This week, I received the May Scorecards for both the community-based care agencies and child protective investigations, and Partnership and our Circuit 3/8 investigators looked good, as usual, with their measurements of things such as, recurrence of abuse and reentry into the child welfare system, permanence for youth, investigation commencement times, timely closure of cases, case loads, and measures related to education and administrative costs. My Children’s Legal Services team is also in preparation for our Northeast Regional Review of our work, where we will be evaluated on things such as case load size, quality of legal writing, quality of legal decision making and documentation, timeliness of adjudication of dependency and permanence, courtroom preparation and skills, efforts to address children’s educational, safety, permanence, and well-being needs, and whether children have the appropriate goals and are moving through the court system appropriately. I have also had the privilege over the last several years of working with Casey Family Programs on the Cold Case Project, where we use predictive analytics to identify the youth in our system of care who are at greatest risk of “aging out” without permanent connections. We then do in-depth reviews of cases and participate in Permanency Round Tables where we share our findings and help to develop action plans focused on achieving legal permanence.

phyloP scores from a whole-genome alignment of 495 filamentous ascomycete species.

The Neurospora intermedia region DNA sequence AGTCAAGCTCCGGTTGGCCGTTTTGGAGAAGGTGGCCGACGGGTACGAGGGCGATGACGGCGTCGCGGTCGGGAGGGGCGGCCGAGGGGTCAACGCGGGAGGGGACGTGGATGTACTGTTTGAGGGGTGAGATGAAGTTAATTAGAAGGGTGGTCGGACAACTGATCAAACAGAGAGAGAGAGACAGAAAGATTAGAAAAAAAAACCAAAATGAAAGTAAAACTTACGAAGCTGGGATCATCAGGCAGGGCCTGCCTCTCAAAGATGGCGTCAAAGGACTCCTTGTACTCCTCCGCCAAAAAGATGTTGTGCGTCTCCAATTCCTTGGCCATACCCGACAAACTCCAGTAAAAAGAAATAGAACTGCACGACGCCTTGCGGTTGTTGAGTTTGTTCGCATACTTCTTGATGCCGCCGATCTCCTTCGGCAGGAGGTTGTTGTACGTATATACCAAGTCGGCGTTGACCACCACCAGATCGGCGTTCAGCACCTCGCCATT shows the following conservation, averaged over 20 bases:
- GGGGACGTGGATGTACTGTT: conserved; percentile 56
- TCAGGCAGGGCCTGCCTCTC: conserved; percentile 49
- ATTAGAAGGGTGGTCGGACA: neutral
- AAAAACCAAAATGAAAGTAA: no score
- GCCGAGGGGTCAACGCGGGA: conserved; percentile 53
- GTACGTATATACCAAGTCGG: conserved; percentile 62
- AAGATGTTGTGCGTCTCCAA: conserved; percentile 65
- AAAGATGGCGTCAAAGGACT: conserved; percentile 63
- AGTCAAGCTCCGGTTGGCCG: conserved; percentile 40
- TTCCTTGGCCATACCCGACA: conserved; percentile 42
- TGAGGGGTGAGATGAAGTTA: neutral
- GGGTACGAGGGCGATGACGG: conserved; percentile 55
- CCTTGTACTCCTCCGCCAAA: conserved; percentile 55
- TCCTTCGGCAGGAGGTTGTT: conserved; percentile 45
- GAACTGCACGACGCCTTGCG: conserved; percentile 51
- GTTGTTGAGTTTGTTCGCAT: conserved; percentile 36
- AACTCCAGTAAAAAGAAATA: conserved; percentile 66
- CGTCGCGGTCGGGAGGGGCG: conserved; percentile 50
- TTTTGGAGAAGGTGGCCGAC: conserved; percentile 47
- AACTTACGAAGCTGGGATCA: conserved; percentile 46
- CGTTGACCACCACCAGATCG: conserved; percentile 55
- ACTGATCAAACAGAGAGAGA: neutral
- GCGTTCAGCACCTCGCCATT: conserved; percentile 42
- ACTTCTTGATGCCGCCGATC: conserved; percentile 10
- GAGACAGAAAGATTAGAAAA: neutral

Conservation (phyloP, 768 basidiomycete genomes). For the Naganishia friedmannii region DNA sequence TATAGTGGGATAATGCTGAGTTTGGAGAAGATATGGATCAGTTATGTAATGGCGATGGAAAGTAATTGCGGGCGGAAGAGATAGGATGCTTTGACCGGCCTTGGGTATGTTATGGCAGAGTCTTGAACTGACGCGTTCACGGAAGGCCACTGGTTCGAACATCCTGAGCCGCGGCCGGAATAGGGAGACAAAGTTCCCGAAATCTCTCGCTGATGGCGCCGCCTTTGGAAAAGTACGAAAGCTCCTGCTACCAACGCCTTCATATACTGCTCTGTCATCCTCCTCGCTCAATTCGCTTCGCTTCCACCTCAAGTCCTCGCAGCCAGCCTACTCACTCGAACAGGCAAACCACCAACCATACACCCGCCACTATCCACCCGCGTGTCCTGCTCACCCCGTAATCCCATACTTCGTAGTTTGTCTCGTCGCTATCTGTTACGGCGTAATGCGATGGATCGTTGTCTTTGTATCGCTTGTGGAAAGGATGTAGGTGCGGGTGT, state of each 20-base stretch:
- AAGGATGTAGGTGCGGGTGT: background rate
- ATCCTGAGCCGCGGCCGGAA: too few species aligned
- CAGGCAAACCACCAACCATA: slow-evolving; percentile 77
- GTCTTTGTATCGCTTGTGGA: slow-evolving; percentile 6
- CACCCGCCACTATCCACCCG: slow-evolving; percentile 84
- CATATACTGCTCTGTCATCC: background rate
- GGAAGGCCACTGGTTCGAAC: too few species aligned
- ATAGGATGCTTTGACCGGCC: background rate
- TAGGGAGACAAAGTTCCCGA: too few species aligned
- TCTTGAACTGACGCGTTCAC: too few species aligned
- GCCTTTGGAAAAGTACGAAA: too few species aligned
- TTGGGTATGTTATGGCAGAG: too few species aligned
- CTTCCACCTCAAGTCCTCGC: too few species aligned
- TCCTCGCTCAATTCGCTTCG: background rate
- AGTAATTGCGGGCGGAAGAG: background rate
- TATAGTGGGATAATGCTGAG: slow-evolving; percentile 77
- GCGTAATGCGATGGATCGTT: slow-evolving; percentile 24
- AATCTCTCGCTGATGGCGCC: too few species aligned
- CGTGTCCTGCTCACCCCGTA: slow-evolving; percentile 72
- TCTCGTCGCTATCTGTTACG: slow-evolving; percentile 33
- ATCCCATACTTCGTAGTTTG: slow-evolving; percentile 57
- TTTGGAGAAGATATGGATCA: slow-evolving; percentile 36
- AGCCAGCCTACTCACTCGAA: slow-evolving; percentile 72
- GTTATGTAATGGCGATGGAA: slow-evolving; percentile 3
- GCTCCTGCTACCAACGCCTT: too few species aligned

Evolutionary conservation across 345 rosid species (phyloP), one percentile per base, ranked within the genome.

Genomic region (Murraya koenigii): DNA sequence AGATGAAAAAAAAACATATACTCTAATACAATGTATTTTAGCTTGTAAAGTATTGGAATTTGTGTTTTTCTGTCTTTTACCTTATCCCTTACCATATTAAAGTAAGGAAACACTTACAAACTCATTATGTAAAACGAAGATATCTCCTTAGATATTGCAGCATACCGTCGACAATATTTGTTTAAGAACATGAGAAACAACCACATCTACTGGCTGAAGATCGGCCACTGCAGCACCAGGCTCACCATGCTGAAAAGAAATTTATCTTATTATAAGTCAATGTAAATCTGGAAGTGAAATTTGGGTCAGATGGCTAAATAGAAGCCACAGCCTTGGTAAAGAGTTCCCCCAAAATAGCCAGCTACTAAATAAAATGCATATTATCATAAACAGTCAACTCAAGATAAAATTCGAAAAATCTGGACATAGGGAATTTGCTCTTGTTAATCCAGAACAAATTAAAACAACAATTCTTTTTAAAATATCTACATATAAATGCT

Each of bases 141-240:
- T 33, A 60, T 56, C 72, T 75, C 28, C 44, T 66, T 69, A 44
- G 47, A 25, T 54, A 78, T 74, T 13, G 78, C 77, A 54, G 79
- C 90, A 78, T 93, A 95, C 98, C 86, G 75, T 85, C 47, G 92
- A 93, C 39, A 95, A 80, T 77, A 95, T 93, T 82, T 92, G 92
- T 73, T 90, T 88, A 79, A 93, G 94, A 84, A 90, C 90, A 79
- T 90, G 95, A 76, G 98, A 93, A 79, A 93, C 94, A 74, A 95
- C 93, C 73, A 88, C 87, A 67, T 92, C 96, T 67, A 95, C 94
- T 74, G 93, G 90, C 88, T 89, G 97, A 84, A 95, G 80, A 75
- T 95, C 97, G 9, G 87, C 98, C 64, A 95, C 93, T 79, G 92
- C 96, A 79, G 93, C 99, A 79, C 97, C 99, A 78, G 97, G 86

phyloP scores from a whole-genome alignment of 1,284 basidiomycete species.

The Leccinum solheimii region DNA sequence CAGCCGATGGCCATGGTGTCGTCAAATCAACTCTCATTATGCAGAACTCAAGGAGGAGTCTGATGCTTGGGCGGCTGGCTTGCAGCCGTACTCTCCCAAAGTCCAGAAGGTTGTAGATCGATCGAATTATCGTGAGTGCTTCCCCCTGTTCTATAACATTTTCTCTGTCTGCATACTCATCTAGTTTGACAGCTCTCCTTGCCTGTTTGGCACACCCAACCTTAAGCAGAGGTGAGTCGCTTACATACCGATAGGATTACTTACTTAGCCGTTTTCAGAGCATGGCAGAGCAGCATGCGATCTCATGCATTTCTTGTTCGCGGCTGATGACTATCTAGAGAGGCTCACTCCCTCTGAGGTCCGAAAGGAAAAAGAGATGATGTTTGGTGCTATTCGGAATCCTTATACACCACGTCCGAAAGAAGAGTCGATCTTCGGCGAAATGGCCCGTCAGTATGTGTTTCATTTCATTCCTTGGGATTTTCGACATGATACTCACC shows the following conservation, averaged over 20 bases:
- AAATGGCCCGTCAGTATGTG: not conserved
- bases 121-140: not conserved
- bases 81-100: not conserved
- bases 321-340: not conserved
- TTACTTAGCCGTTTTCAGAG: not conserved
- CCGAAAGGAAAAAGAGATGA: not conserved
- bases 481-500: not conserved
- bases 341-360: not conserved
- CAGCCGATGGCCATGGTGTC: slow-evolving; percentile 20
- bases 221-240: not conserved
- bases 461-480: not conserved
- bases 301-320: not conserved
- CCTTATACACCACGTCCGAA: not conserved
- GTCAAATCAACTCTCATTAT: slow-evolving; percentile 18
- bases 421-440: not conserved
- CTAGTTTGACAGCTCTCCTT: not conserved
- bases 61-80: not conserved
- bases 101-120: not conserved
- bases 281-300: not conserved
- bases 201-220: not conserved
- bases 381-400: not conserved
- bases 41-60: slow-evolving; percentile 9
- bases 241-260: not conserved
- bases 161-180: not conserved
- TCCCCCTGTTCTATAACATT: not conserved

With all of this information and analysis and grading and comparison, it is easy to get overwhelmed, and even defensive and discouraged. But I prefer the approach of Billy Beane and the Oakland A's. I want to find ways to dig into all of this data and make sense out of it so that we can use it to improve our work. I want to make sure we are tracking the right things and that we are gathering accurate information. I want to make sure we are making smart decisions about where to focus our resources and how to improve our system.
Also this week, I received a report that indicated that around 25 percent of the children in care in the Northeast Region do not have a father listed for them in our Florida Safe Families Network database (the statewide database we use to record all of our child welfare investigations and cases). One possibility in response to this report would be to conclude that 25 percent of the children in care in the Northeast Region have no legal father. Instead, we should be asking where the information came from and whether it is accurate. Until we understand that, we don’t really know what the problem is and what the best approach would be. Do we have a data entry problem, do we have a problem with identifying fathers, or do we have a problem with establishing paternity? Probably a little of each, but until we can get a better handle on the proportions, we don’t know how or where to devote our resources.
I could go on and on, but there is only so much space in this newsletter, so I will just say this: the data we collect and what we do with it matter. We should never lose sight of the individual children and families, but we should also spend time gathering information, understanding what it can and can’t tell us, and never being afraid to ask why. And then, to quote a wise man, “Do. Or do not. There is no try.”